The most important theoretical concept that is at play here is the idea of the treadmill of production[22].  Through globalization, India is attempting to compete in a capitalist market.  These capitalist economies need more and more materials and energy to remain competitive due to the treadmill of production, so when resources start to run out, this “treadmill” finds different locations for resources to maintain production. Wealthy corporations or corrupt governments will accumulate more resources by dispossessing marginalized or indigenous communities or groups of people of their land and their access to the same, or different, resources in the area[23].  In India’s case, the government saw Adivasi communities as the path of least resistance, as this group has been systematically marginalized for centuries[24][25]

In this era of globalization, many Adivasi India have been displaced and alienated.  Their lands have been acquired by both private and public sources and rich tribal culture has been lost as a result. This alienation from mainstream economic development has also catapulted many Adivasi into poverty, creating an even greater wealth gap between them and the groups benefitting from the exploitation of their land[26].  Without having strong political clout or money, indigenous communities, like the Adivasi in Kusum Tola, are the victims of egregious environmental injustices as a result of globalization.


[1] (N.D.) CCL Central Coalfields Limited, A Govt. of India Undertaking . Retrieved March 30, 2016, from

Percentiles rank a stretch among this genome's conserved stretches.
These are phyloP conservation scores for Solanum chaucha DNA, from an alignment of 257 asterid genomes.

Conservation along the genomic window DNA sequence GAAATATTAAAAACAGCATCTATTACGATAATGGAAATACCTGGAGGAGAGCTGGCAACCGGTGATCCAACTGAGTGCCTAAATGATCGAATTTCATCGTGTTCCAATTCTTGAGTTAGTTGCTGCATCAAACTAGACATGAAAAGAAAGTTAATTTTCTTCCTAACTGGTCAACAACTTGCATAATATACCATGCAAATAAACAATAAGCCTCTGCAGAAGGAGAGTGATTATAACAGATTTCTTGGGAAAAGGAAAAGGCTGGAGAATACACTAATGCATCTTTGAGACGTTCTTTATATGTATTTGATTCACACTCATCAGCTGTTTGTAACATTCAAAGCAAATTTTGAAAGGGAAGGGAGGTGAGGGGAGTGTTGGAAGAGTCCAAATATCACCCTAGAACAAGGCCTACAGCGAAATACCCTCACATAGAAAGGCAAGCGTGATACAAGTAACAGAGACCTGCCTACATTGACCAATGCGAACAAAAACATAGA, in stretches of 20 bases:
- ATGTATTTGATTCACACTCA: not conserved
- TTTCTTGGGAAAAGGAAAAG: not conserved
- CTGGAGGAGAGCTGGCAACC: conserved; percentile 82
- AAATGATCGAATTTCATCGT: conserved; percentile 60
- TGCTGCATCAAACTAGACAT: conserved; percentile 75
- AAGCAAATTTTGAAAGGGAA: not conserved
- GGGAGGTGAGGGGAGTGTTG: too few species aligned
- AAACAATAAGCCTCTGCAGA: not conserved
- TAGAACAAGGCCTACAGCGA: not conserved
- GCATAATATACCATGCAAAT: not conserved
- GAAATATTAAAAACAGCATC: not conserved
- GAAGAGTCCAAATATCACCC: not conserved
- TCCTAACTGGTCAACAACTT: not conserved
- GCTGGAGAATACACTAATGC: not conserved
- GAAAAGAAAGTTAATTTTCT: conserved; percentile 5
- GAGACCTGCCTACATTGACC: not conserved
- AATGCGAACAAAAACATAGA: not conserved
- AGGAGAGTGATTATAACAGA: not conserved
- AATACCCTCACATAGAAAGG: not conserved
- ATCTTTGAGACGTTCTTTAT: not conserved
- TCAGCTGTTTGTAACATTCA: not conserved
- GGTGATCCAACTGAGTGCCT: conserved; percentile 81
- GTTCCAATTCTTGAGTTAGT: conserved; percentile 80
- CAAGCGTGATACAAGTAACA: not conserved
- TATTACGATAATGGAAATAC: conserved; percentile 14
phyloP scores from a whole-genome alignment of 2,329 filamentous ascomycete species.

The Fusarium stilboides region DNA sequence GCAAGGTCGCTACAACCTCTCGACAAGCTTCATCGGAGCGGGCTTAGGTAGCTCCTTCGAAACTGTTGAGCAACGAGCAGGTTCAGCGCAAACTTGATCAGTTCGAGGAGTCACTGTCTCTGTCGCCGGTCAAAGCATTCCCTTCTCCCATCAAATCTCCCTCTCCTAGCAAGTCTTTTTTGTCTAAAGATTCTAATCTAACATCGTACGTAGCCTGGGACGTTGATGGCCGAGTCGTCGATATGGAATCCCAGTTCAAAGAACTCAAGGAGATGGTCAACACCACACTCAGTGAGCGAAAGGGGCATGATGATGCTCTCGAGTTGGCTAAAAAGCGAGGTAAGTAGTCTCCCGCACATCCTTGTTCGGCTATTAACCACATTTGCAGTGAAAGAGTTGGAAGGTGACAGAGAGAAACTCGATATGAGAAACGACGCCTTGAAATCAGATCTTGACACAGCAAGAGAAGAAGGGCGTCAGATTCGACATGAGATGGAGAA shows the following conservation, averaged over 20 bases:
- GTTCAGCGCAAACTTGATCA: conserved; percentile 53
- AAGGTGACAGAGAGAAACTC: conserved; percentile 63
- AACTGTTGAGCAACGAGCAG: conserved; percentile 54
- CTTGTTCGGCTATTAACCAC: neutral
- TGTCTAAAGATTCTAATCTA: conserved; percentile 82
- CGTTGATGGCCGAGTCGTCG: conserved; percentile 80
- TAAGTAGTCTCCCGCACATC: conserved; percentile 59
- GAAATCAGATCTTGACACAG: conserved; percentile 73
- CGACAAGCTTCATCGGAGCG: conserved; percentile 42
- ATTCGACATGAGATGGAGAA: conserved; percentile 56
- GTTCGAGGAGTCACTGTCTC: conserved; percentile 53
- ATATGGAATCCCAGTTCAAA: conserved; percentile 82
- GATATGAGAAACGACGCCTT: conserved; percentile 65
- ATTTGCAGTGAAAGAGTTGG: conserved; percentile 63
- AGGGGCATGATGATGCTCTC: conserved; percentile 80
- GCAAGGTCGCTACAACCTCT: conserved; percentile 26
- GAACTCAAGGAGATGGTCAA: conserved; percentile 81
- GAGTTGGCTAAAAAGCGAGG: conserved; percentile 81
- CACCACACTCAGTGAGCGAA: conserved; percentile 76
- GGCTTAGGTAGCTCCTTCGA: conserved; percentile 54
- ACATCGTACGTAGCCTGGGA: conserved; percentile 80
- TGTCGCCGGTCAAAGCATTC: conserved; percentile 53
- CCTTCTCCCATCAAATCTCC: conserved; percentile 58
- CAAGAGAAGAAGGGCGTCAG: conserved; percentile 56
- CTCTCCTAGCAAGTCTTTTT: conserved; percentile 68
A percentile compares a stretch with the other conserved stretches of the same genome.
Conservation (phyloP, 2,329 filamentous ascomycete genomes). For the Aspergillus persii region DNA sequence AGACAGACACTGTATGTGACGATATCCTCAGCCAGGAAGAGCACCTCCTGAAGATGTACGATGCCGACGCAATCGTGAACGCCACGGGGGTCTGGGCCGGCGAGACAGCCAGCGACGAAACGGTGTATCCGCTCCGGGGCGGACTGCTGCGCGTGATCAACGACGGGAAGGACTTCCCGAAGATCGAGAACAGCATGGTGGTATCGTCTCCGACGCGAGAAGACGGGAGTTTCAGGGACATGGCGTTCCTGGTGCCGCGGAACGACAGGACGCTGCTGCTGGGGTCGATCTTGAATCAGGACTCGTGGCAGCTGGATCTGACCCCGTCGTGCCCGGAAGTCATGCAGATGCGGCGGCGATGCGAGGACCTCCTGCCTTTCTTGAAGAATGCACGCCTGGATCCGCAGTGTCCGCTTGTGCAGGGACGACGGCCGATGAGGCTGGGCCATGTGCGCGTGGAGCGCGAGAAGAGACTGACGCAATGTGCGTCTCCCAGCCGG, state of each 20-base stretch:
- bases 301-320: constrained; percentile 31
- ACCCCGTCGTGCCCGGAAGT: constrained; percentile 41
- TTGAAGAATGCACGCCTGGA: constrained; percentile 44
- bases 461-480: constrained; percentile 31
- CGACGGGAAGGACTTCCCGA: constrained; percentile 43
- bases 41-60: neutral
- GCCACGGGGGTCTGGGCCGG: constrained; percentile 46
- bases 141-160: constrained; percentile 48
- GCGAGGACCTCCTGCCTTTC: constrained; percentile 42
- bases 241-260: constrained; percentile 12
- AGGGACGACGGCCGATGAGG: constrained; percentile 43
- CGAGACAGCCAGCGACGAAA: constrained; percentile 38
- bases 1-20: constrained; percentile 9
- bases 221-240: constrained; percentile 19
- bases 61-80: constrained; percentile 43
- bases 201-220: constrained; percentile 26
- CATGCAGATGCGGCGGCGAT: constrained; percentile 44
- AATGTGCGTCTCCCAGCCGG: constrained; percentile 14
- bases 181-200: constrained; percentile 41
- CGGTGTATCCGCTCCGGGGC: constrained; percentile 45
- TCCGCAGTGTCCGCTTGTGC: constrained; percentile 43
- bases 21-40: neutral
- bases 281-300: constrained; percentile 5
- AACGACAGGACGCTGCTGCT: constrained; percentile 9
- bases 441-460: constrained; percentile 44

[2] Solidarity Action Research & Information Network International. (2010): Karanpura Valley TurnOver. Occasional Papers, 8. Retrieved from

[3] Solidarity Action Research & Information Network International (2010): 5

[4] Solidarity Action Research & Information Network International (2010): 6

[5] Solidarity Action Research & Information Network International (2010): 6

[6] CCL Central Coalfields Limited, A Govt. of India Undertaking (N.D.)

[7] Solidarity Action Research & Information Network International (2010): 10

[8] Solidarity Action Research & Information Network International (2010): 9

[9] CCL Central Coalfields Limited, A Govt. of India Undertaking (N. D.).

[10] Solidarity Action Research & Information Network International (2010): 10

[11] Southern, H. S. (1948). Open cast mining. New Zealand Engineering3(9).

[12] FIAN International. (2011). India: Open-cast Coal Mining Threatens Indigenous Villagers of Kusum Tola, Karanpura Valley, Jharkhand. Retrieved March 30, 2016, from

[13] D’Mello, Y. (2013). The Heart of Darkness in Mumbai: Adivasis live without electricity or water. DNA India Premiere League. Retrieved from

[14] Temple, J. M. F. and Sykes, A. M. (1992). Asthma and open cast mining. BMJ : British Medical Journal305(6854), 644–645.

[15] Solidarity Action Research & Information Network International (2010): 13

[16] U.S. Energy Information Administration. (2014). India. Washington, DC: U.S. Department of Energy. Retrieved on April 20, 2016 at

[17] U.S. Energy Information Administration. (2014): 16

[18] Solidarity Action Research & Information Network International (2010): 13

[19] Lindeman, T. (2015). Without electricity, 1.3 billion are living in the dark. The Washington Post. Retrieved on April 20, 2016 at

[20] Jaysawal, N. and Saha, S. (2014). Marginalisation of Tribal Communities due to Globalization. Indian Journal of Dalit and Tribal Studies2(2), 37-54.

[21] Jaysawal and Saha (2014): 42

[22] Mohai, P., Pellow, D., & Roberts, J. T. (2009). Environmental justice. Annual Review of Environment and Resources34, 405-430.

[23] Mohai et al., (2009): 414

[24] Mohai et al. (2009):414

[25] Solidarity Action Research & Information Network International (2010): 6

[26] Jaysawal and Saha (2014): 46